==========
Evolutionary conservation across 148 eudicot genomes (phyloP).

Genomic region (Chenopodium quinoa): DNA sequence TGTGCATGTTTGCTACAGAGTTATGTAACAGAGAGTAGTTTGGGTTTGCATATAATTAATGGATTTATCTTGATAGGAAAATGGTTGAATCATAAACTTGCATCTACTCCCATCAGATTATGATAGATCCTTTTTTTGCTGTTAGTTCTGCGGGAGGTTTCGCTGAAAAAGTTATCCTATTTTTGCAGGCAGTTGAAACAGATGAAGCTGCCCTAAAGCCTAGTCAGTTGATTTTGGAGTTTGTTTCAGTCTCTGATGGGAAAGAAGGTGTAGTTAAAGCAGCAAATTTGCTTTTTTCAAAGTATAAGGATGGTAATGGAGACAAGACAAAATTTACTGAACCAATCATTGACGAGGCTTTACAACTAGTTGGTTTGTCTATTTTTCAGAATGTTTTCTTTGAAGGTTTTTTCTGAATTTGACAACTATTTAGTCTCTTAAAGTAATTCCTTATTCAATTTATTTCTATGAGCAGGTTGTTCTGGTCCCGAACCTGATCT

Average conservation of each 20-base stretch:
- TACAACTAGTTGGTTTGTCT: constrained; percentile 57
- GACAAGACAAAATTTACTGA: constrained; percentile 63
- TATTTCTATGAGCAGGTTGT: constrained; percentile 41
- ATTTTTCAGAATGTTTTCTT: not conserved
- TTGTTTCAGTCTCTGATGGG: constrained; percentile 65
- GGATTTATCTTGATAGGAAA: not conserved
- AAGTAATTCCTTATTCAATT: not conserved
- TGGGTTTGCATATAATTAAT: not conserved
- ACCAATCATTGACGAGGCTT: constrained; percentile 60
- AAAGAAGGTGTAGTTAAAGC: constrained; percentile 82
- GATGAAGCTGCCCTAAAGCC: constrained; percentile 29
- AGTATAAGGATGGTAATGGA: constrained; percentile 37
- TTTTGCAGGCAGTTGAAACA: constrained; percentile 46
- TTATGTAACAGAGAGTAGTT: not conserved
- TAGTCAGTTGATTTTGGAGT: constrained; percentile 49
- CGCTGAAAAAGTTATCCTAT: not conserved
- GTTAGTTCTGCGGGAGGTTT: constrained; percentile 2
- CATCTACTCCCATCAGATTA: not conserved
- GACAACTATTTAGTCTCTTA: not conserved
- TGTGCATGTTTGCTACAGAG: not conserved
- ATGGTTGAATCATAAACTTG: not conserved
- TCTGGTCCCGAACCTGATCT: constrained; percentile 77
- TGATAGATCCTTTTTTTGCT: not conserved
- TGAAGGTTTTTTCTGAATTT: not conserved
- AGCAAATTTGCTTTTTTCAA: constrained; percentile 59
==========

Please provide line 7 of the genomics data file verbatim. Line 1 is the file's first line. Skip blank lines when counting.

- ATTTTTCAGAATGTTTTCTT: not conserved